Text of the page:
Her “Persephone: A Season in Hell,” for example, examines a variety of relationships — between men and women, between mothers and daughters, between the powerful and the powerless, between the forces of life and death. In classical myth, Hades (lord of the Underworld) desires Persephone, the daughter of Demeter (goddess of the Earth) and Zeus (father of the gods). He prevails upon Zeus to give the girl to him, and Zeus agrees. Zeus arranges to have Persephone separated from the women who attend her, whereupon Hades abducts the girl and carries her away to the kingdom of the dead. Demeter hears her daughter's screams but arrives too late — Persephone has vanished. The Earth goddess wanders the world in despair, grieving for her lost daughter while crops cease to thrive, animals grow barren, and human beings lose all interest in sex. Finally Zeus sends a messenger to persuade Demeter to resume her duties — but Demeter refuses to do so unless Hades releases her daughter. Hermes is dispatched to bargain with Hades, and Hades agrees to let the girl go. But Persephone can only leave the Underworld if she has not eaten the food of the dead, and sly Hades succeeds in tricking her into eating the seeds of a pomegranate. Because of this, although Persephone is restored to her mother and to the land of the living, she is obliged to return to the Underworld for part of every year. (In this manner, the story tells us, the seasons of Summer and Winter were created.)
The Three Fates of Greco–Roman myth also frequently appear in Morreau's imagery. These women spin and measure out the life threads of mortals and immortals alike: Clotho spins the thread, Lachesis determines its length, and Antropos cuts it off when life is at its end. According to Hesiod, all was Darkness at the beginning, all was void and nothingness, until the cosmos stirred and Chaos split from Darkness, containing the potential for life within it. In the very moment of that separation, the Three Fates emerged from the depths of Chaos. They are primal, powerful female divinities that do not bow to any god, holding sway over every living creature, for better or for ill. (As a sidenote, it's interesting to know that the earliest fairies of Europe were related to the Fates — they were known as Fateful Women, from the Latin word fatare, meaning “to enchant,” and they appeared when a child was born, to bless or curse their destiny.)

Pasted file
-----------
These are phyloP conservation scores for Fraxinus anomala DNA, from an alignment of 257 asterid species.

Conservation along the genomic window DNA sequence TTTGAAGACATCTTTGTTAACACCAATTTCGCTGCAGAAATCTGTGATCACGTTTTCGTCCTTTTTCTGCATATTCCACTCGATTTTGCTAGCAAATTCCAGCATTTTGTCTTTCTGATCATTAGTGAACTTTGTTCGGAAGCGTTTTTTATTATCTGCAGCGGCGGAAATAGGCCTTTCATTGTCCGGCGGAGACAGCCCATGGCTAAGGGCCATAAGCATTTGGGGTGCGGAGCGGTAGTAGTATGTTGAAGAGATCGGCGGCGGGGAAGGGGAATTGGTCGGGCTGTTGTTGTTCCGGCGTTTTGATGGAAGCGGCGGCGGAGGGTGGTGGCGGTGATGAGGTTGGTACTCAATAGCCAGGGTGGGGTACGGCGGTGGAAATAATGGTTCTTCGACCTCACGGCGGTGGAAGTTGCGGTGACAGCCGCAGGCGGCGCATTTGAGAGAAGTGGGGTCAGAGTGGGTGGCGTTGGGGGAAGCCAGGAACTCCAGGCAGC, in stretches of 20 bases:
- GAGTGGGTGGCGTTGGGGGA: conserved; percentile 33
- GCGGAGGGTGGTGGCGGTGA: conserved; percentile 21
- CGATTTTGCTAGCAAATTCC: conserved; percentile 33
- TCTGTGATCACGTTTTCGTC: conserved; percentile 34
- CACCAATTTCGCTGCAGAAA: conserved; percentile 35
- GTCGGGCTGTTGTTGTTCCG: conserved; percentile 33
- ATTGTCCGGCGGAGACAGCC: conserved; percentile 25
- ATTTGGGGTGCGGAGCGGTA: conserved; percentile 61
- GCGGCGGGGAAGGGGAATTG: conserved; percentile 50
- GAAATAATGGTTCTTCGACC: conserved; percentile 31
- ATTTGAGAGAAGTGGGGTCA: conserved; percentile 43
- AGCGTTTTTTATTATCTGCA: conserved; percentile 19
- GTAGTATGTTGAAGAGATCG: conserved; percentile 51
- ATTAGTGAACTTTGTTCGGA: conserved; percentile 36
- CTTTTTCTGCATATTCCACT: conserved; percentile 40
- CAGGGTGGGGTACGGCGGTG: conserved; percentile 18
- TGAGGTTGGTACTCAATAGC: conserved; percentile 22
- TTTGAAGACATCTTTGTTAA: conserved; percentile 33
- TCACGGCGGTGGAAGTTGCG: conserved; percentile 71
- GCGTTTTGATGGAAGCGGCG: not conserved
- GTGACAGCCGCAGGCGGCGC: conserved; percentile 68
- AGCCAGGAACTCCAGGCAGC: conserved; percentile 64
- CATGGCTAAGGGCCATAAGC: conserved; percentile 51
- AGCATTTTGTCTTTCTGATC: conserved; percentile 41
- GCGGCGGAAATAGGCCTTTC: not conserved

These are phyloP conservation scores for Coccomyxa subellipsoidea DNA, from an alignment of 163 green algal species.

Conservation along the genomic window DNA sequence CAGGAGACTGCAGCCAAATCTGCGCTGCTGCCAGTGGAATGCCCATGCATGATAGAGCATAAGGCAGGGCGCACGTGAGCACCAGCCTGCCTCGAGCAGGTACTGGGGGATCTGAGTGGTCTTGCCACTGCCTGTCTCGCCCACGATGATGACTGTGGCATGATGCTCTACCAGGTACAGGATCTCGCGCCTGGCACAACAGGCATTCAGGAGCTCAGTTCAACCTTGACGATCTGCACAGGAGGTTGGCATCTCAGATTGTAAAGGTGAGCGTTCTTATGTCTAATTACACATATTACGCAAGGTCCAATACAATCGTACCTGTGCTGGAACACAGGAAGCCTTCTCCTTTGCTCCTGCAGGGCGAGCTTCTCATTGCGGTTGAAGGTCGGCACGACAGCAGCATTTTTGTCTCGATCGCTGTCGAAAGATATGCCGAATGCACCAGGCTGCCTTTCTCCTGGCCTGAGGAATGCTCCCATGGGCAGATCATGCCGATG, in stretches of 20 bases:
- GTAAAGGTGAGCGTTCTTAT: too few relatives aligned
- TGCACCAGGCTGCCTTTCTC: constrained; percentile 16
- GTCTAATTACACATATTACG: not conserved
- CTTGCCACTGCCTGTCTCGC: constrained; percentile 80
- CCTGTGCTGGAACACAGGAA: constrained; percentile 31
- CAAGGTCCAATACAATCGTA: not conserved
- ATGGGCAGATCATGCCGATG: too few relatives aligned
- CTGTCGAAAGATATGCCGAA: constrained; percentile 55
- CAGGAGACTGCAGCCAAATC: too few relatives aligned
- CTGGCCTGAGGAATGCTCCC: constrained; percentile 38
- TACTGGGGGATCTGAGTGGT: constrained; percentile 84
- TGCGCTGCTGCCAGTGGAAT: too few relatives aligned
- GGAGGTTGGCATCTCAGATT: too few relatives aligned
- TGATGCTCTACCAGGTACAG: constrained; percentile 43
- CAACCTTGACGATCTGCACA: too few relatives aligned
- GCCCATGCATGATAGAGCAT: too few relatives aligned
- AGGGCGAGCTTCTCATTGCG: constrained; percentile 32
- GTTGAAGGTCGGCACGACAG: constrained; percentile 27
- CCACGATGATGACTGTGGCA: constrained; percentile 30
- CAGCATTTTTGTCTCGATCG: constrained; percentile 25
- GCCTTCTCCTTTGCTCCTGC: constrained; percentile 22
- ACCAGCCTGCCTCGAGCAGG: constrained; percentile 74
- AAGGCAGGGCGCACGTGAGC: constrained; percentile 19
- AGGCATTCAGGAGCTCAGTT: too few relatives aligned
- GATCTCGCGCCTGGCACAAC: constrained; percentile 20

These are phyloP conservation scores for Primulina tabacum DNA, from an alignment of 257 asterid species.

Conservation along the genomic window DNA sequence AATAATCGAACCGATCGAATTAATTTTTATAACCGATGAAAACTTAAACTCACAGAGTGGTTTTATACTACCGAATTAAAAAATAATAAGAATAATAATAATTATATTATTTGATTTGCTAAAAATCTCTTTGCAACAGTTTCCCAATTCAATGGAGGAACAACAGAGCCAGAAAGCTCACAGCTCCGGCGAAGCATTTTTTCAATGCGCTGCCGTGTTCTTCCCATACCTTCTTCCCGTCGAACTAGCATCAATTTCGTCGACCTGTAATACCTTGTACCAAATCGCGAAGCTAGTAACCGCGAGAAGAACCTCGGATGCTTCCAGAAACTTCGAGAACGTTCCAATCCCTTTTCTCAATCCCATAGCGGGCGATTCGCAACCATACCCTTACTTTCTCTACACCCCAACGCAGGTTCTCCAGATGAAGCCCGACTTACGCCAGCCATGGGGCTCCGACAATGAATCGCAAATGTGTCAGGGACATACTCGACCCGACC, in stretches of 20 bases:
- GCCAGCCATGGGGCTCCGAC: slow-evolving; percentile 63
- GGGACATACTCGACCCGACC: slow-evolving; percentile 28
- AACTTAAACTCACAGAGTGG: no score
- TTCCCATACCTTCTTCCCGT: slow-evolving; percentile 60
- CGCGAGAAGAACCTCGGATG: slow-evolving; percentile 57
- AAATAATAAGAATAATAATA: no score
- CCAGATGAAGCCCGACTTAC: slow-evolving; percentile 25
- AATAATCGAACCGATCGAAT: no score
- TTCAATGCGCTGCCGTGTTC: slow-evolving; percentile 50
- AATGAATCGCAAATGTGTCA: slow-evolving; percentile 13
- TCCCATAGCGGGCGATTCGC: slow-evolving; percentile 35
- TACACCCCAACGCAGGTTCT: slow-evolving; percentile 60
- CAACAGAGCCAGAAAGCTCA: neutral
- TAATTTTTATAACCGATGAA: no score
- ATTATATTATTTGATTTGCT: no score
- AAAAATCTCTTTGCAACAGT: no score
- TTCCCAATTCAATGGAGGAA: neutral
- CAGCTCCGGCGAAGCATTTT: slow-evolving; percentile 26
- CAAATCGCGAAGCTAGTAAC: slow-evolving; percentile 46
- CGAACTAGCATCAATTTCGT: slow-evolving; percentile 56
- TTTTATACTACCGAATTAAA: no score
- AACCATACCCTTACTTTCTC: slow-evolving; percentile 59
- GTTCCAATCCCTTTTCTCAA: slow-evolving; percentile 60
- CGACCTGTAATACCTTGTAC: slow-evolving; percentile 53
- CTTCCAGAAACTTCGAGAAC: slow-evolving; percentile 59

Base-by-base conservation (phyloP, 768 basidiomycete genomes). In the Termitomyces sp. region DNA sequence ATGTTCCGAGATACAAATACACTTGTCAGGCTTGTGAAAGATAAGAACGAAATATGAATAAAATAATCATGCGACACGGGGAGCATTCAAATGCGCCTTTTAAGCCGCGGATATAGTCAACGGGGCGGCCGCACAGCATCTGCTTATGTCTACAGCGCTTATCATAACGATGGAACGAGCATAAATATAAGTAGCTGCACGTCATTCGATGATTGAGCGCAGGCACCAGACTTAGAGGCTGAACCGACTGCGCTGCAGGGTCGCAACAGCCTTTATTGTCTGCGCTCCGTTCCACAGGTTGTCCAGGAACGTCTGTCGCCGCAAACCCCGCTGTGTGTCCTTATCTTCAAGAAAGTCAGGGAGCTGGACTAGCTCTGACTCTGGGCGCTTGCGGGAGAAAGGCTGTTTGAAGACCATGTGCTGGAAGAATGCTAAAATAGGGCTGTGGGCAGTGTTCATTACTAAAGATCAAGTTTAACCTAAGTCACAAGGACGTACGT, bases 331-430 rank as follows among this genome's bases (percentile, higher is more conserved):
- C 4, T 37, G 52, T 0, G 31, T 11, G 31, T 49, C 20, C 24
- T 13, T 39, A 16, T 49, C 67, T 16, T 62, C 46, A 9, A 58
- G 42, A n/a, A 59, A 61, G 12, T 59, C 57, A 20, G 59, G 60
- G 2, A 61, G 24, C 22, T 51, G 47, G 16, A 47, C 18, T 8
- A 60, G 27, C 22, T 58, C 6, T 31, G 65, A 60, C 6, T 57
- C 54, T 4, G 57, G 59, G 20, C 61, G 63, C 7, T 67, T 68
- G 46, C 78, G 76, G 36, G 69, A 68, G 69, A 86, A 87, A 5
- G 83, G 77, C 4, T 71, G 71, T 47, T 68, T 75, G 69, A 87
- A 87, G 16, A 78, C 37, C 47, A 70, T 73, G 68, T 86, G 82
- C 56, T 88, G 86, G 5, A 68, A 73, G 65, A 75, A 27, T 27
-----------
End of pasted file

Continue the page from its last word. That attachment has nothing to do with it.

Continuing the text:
The Greek tale of Eros and Psyche (or Cupid and Psyche in the Roman version) is another story that has stirred Morreau's imagination, providing rich symbols for expressing ideas about sexuality and identity. Psyche is a girl so beautiful that the goddess Aphrodite is filled with jealousy. She orders Eros (the god of Love) to harm the girl — but he falls in love with her instead, and arranges for Psyche to be safely carried away to a distant palace. Each night, under the cover of darkness, a tender lover comes to Psyche's bed. She does not know that this is Eros, and she's not allowed to see his face. Although she's surrounded by mysteries, Psyche is happy for a time… until she grows homesick and Eros allows her sisters to visit her.
The sisters, believing Psyche is dead, are amazed to find her living in splendor. Jealous of her now, the sisters convince Psyche that her lover must surely be a monster — for otherwise, they say, she would be allowed to see his face. That night, shaken by her sisters' words, Psyche takes a lamp and a knife to bed — but when she lights the lamp, she sees it's a beautiful youth who is lying beside her. A drop of oil falls from the lamp, singes his shoulder, and wakes him up. “Is this how you repay my love,” Eros cries, “with a knife to cut off my head?” The ground trembles and the god and the palace disappear from Psyche's sight. Pregnant now with Eros's child, Psyche bravely sets off to search for him and eventually comes before Aphrodite, the source of her misfortune. She humbles herself before the goddess, but Aphrodite is not easily appeased. She sets the girl three impossible tasks, including a journey to the Underworld. With some timely help from Eros, who still loves her, Psyche succeeds. In the end, Zeus intervenes, soothes Aphrodite, and turns Psyche into an immortal. He then blesses the marriage of Eros and Psyche, and their daughter, a child named Pleasure.